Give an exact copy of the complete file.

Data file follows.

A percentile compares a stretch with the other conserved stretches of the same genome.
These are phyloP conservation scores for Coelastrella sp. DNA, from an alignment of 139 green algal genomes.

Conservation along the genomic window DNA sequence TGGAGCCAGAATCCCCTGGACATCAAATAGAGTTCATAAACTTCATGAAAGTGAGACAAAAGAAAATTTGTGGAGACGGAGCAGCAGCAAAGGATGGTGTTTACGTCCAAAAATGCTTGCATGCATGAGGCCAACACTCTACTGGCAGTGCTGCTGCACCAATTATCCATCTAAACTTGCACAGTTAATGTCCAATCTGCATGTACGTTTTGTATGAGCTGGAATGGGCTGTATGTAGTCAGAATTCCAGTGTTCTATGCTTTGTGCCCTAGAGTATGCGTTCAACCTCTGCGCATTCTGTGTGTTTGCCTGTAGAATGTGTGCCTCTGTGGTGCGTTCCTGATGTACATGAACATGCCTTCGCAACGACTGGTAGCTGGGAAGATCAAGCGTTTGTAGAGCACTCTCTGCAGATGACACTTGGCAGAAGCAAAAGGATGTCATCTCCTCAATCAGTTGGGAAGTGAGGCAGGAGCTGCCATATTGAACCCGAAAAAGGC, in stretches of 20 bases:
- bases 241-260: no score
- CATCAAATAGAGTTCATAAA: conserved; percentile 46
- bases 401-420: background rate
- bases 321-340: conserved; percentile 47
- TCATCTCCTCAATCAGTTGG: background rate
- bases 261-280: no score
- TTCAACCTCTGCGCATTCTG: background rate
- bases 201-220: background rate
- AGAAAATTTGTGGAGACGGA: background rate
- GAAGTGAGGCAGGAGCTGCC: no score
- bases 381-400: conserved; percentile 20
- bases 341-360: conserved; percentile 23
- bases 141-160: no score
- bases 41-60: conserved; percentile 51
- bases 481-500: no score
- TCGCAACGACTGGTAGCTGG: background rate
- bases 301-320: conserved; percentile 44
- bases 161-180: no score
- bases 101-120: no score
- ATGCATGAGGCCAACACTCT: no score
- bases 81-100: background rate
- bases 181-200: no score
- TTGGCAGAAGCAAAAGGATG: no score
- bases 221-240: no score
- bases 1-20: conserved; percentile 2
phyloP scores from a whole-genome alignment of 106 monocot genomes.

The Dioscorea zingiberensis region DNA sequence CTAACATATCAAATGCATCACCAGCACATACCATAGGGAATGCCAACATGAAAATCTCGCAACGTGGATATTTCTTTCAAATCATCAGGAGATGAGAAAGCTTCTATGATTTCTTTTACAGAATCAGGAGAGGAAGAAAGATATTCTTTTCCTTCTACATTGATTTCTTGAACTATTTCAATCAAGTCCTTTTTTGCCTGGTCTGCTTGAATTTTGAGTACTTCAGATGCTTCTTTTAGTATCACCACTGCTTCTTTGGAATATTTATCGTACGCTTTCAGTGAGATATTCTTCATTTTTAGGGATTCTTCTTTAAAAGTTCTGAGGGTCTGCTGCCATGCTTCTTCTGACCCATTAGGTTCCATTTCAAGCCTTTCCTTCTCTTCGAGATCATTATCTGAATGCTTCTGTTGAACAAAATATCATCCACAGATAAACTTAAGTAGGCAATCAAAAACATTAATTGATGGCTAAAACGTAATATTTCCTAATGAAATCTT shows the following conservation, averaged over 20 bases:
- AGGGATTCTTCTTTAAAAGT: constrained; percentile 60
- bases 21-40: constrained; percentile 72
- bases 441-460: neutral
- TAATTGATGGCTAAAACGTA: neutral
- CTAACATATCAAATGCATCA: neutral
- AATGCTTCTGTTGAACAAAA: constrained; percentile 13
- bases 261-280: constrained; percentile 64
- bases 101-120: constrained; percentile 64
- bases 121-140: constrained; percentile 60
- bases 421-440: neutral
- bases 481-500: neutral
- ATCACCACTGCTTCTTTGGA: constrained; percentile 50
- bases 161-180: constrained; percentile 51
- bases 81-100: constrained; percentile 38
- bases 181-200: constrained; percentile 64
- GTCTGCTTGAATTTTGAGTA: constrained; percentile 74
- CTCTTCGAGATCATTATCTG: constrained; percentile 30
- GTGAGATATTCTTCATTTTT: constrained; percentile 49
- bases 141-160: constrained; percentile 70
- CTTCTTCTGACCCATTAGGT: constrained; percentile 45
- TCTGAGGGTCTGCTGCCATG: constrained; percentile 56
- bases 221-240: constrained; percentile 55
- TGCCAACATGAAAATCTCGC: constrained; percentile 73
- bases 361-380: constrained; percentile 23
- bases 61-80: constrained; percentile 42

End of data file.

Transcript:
A percentile compares a stretch with the other conserved stretches of the same genome.
These are phyloP conservation scores for Coelastrella sp. DNA, from an alignment of 139 green algal genomes.

Conservation along the genomic window DNA sequence TGGAGCCAGAATCCCCTGGACATCAAATAGAGTTCATAAACTTCATGAAAGTGAGACAAAAGAAAATTTGTGGAGACGGAGCAGCAGCAAAGGATGGTGTTTACGTCCAAAAATGCTTGCATGCATGAGGCCAACACTCTACTGGCAGTGCTGCTGCACCAATTATCCATCTAAACTTGCACAGTTAATGTCCAATCTGCATGTACGTTTTGTATGAGCTGGAATGGGCTGTATGTAGTCAGAATTCCAGTGTTCTATGCTTTGTGCCCTAGAGTATGCGTTCAACCTCTGCGCATTCTGTGTGTTTGCCTGTAGAATGTGTGCCTCTGTGGTGCGTTCCTGATGTACATGAACATGCCTTCGCAACGACTGGTAGCTGGGAAGATCAAGCGTTTGTAGAGCACTCTCTGCAGATGACACTTGGCAGAAGCAAAAGGATGTCATCTCCTCAATCAGTTGGGAAGTGAGGCAGGAGCTGCCATATTGAACCCGAAAAAGGC, in stretches of 20 bases:
- bases 241-260: no score
- CATCAAATAGAGTTCATAAA: conserved; percentile 46
- bases 401-420: background rate
- bases 321-340: conserved; percentile 47
- TCATCTCCTCAATCAGTTGG: background rate
- bases 261-280: no score
- TTCAACCTCTGCGCATTCTG: background rate
- bases 201-220: background rate
- AGAAAATTTGTGGAGACGGA: background rate
- GAAGTGAGGCAGGAGCTGCC: no score
- bases 381-400: conserved; percentile 20
- bases 341-360: conserved; percentile 23
- bases 141-160: no score
- bases 41-60: conserved; percentile 51
- bases 481-500: no score
- TCGCAACGACTGGTAGCTGG: background rate
- bases 301-320: conserved; percentile 44
- bases 161-180: no score
- bases 101-120: no score
- ATGCATGAGGCCAACACTCT: no score
- bases 81-100: background rate
- bases 181-200: no score
- TTGGCAGAAGCAAAAGGATG: no score
- bases 221-240: no score
- bases 1-20: conserved; percentile 2
phyloP scores from a whole-genome alignment of 106 monocot genomes.

The Dioscorea zingiberensis region DNA sequence CTAACATATCAAATGCATCACCAGCACATACCATAGGGAATGCCAACATGAAAATCTCGCAACGTGGATATTTCTTTCAAATCATCAGGAGATGAGAAAGCTTCTATGATTTCTTTTACAGAATCAGGAGAGGAAGAAAGATATTCTTTTCCTTCTACATTGATTTCTTGAACTATTTCAATCAAGTCCTTTTTTGCCTGGTCTGCTTGAATTTTGAGTACTTCAGATGCTTCTTTTAGTATCACCACTGCTTCTTTGGAATATTTATCGTACGCTTTCAGTGAGATATTCTTCATTTTTAGGGATTCTTCTTTAAAAGTTCTGAGGGTCTGCTGCCATGCTTCTTCTGACCCATTAGGTTCCATTTCAAGCCTTTCCTTCTCTTCGAGATCATTATCTGAATGCTTCTGTTGAACAAAATATCATCCACAGATAAACTTAAGTAGGCAATCAAAAACATTAATTGATGGCTAAAACGTAATATTTCCTAATGAAATCTT shows the following conservation, averaged over 20 bases:
- AGGGATTCTTCTTTAAAAGT: constrained; percentile 60
- bases 21-40: constrained; percentile 72
- bases 441-460: neutral
- TAATTGATGGCTAAAACGTA: neutral
- CTAACATATCAAATGCATCA: neutral
- AATGCTTCTGTTGAACAAAA: constrained; percentile 13
- bases 261-280: constrained; percentile 64
- bases 101-120: constrained; percentile 64
- bases 121-140: constrained; percentile 60
- bases 421-440: neutral
- bases 481-500: neutral
- ATCACCACTGCTTCTTTGGA: constrained; percentile 50
- bases 161-180: constrained; percentile 51
- bases 81-100: constrained; percentile 38
- bases 181-200: constrained; percentile 64
- GTCTGCTTGAATTTTGAGTA: constrained; percentile 74
- CTCTTCGAGATCATTATCTG: constrained; percentile 30
- GTGAGATATTCTTCATTTTT: constrained; percentile 49
- bases 141-160: constrained; percentile 70
- CTTCTTCTGACCCATTAGGT: constrained; percentile 45
- TCTGAGGGTCTGCTGCCATG: constrained; percentile 56
- bases 221-240: constrained; percentile 55
- TGCCAACATGAAAATCTCGC: constrained; percentile 73
- bases 361-380: constrained; percentile 23
- bases 61-80: constrained; percentile 42